Santa Monica, CA—Last night I attended an opening event at Digital Hollywood, namely the party celebrating nominees for the upcoming Mobile Excellence Awards. At the Loew’s Hotel on the beach, guests were treated to a spectacular sunset, a view of the neon-lit Ferris Wheel on the Santa Monica pier and, of course, drinks and hors d’oeuvres. Enthusiasm is high for the actual Mobile Excellence Awards, coming up on December 8th.

Today, I attended a panel on Mobile Commerce & Content, moderated by Steve Bradbury, GoTV vp of content strategy and business affairs and featuring panelists Cheng Wu, Azuki co-founder/chair; Brian K. Johnson, senior vp, Americas and Asia Pacific for mBlox; Larry Berkin, vp of ecosystem and corporate business development for ACCESS Systems Americas; Virgin Mobile USA director of brand development & partnerships Ron Faris and AirPlay Network chair/CEO Morgan Guenther.

GoTVs Steve Bradbury

GoTVs Steve Bradbury

At Loew's Hotel

At Loew's Hotel

Sorry to say I missed the first part of the panel but came in at a perfect moment: when the discussion turned to advertising. Moderator Bradbury asked panelists what advertising model will work in the next 6 to 18 months. “Now it’s the original model of TV: we’ll give you content to get you from one set of ads to the next,” he said.

Guenther agreed with the “TV model” assessment and pointed out that his company’s model was focused on the live event. “When there’s a pause in the action, you look at the mobile phone and match it up with what’s happening in movie theatre or TV screen,” he said. “It’s all abut pacing and what the customer is anticipating.”

Virgin Mobile USA’s Faris admitted that his company doesn’t have the scale, but instead has a niche focused on youth. “Reach and frequency are tenets of advertising, but to bring relevance we’ve had to bring depth of experience,” he said. “We’ve looked at different ways of advertising. When we launched Sugar Mama, a model where you watch content in exchange for free minutes, we didn’t thave the scale to be able to compete. We were up against Google, AOL and so on. We tried to bring in WAP banners and text blasts to bring up the numbers. They were great for reach, but for depth of engagement, which is what we’re using, we were reincarnating things that annoyed us on the web. The WAP banner is nothing more than a banner ad. Text blasts are nothing more than spam. Geo-targeting is great but why do I care? If I get a text blast for Nyquil and don’t have a cold, why should I care? From our perspective, you have to understand what’s relevant and create a deep engagement. I don’t want to keep going in this direction – we have to move into a sponsorship model.”

Berkin pointed out that everyone is in the early stages of mobile advertising. “I come from the download pay- for-application model. It’s a scale business.” He also revealed that ACCESS Systems Americas has created a widget platform that’s ad supported that will roll out on smart phones across the world.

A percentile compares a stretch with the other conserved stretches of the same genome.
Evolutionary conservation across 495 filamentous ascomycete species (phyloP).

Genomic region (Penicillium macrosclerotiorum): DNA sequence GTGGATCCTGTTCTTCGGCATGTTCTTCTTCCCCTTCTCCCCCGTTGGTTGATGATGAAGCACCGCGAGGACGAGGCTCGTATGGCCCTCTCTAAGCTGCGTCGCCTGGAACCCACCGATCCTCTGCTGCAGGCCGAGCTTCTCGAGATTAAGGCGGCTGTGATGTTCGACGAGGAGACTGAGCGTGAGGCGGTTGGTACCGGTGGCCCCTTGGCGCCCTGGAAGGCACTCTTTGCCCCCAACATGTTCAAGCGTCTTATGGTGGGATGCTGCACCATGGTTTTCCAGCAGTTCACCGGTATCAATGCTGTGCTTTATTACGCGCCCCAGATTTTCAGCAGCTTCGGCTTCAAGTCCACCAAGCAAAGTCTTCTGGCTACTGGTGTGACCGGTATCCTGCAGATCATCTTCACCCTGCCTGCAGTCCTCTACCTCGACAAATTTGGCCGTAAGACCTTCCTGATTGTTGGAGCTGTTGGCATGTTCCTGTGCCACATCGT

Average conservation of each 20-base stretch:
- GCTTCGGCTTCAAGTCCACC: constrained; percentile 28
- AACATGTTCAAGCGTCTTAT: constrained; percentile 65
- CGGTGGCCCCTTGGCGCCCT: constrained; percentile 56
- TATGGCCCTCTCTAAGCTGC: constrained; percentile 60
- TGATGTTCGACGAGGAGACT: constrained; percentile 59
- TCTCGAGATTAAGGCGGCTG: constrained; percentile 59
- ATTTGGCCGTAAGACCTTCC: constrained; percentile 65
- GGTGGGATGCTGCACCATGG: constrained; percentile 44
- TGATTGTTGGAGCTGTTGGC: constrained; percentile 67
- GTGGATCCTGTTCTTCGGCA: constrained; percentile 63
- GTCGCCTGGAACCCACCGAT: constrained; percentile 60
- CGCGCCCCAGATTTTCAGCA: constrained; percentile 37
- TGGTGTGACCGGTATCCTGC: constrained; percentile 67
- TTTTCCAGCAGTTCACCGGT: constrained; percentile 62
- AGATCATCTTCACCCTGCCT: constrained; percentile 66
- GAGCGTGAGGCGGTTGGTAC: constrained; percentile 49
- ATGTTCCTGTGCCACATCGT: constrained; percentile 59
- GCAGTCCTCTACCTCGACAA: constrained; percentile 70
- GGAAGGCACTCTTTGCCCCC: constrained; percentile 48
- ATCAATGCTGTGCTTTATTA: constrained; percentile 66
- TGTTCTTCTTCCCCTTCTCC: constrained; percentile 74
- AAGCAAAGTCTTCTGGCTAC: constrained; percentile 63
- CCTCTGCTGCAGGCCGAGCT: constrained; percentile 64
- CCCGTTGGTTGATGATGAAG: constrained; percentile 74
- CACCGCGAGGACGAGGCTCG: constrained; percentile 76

Johnson noted that the text message ad-supported model has taken off. “We’re watching that carefully,” he said. “We see a big increase in free-mium, where you get something for free but maybe you’ll pay something more if you like it. Micro-payments are our biggest growing segment, for example to pay 99 cents to send someone virtual flowers. A mixture of micro payment and ads will pay for content.”

Azuki’s Cheng said that “the mobile ad ecosystem is completely fragmented and totally isolated from advertising.” “Mobile is different from desktop,” he said. “You can’t put 30-second ad for 30-seconds of content. Advertisers have an inventory of 30-second spots, so their resources aren’t fitting the mobile ecosystem.”

One panelist noted that “before we see a truly ad-funded content model, I’d like to see a flourishing one online. “We’re closer to having that scale in the online context, for music in particular,” he said. “There have been attempts for fully ad-funded models but the numbers don’t work. Content costs are steep, and we’re a ways off until we see truly ad-funded mobile content.”

The last word came from Bradbury who spoke about metrics. “Metrics in the online world stink. The numbers are inconcistent. Metrics have to be much more standardized and effective. The same thing in the mobile space, so you can go to a media buyer used to seeing things in a certain way and give them numbers they understand in order to justify putting money into a mobile buy. Then you’ve got a viable campaign. But, for now, metrics are still a big issue.”

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The Future of Mobile Browsing

From the Mobile Content & Marketing Expo

San Jose, CA–Skyfire CEO/co-founder Nitin Bhandari gave the conference’s last keynote address, on the future of mobile browsing. From his position at the head of Skyfire, a free, downloadable mobile web browser designed to make the mobile Internet experience identical to that on the PC, Bhandari identified what he called “mobile web megatrends.”

Nitin Bhandari

Nitin Bhandari

Is good mobile web browsing an oxymoron (with the exception of iPhone)? That’s the issue that got Bhandari motivated to create Skyfire. If you look at what has happened in the industry in the last few years, things have changed, he said. Three years ago, 45 seconds into a page load, your browser would crash. Two years ago, Nokia brought the webkit-based Minimap to market, highlighting the potential of full web on mobile. It was a phenomenon and a great credit to Nokia,” he said. One year ago, iPhone delivered on the promise of the mobile browser. Eighty percent of iPhone owners browse the web on a regular basis, he reported, and that’s an amazing statistic. “For the first time, the web browser is front and center,” he said.